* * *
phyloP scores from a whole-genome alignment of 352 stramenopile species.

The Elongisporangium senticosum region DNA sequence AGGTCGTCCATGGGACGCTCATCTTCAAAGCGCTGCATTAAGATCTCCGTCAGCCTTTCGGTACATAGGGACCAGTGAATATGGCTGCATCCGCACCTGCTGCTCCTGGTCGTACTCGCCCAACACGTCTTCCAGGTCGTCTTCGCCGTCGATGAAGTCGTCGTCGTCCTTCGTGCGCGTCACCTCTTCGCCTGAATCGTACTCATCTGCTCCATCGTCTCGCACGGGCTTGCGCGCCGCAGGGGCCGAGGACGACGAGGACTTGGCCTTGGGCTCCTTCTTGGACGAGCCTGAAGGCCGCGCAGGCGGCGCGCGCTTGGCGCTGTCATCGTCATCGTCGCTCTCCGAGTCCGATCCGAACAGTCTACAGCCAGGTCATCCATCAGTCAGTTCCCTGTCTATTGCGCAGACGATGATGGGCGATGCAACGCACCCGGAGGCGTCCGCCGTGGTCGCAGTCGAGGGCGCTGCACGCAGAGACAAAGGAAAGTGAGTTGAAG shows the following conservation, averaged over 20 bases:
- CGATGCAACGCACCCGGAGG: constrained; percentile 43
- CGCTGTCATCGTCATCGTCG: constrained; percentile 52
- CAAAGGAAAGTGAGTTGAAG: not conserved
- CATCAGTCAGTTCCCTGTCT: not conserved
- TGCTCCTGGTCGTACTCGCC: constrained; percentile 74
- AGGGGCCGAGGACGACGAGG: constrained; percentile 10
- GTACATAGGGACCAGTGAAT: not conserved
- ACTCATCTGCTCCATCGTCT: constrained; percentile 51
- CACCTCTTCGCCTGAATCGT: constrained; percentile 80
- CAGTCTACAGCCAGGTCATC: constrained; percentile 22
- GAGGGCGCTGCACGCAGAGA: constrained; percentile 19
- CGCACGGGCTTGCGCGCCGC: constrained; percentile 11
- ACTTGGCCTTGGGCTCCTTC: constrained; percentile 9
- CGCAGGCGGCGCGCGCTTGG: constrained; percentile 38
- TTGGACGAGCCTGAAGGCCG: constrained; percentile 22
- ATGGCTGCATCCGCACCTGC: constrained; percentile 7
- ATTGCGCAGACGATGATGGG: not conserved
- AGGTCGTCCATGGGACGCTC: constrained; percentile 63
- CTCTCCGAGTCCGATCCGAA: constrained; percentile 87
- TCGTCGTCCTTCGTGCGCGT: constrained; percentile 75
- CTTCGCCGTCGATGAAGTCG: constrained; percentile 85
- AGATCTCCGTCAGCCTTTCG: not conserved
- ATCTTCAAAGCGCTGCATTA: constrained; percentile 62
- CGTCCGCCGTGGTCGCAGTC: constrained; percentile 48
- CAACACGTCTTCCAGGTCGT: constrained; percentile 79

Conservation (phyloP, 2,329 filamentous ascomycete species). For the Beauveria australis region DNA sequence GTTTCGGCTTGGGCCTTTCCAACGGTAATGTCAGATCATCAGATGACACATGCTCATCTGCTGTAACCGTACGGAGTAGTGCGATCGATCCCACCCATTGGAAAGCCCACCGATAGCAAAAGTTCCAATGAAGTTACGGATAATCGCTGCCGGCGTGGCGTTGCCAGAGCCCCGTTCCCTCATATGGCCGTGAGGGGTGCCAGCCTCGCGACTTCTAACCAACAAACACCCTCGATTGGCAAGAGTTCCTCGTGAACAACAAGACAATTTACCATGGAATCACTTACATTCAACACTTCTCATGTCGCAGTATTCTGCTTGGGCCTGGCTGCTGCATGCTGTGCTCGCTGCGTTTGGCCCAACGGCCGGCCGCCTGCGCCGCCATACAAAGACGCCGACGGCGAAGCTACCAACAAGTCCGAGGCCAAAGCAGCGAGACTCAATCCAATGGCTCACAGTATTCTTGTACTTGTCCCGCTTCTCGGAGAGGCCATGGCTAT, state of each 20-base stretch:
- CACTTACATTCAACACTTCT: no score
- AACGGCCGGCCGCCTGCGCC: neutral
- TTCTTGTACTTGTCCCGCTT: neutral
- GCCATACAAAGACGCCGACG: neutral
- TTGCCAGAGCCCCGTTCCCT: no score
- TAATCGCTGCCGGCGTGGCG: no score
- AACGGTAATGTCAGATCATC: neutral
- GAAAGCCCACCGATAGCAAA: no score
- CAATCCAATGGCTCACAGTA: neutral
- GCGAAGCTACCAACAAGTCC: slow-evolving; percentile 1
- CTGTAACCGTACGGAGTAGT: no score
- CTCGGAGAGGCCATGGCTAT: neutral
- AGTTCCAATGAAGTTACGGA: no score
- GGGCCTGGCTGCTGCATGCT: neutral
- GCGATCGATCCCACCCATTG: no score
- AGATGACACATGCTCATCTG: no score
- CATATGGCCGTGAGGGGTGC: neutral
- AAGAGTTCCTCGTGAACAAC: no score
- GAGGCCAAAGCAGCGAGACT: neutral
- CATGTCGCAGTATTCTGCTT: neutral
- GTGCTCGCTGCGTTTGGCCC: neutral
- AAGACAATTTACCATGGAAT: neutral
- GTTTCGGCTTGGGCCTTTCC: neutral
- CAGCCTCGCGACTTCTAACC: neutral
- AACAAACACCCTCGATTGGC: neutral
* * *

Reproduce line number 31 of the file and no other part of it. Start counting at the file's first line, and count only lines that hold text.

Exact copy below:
- TTCTTGTACTTGTCCCGCTT: neutral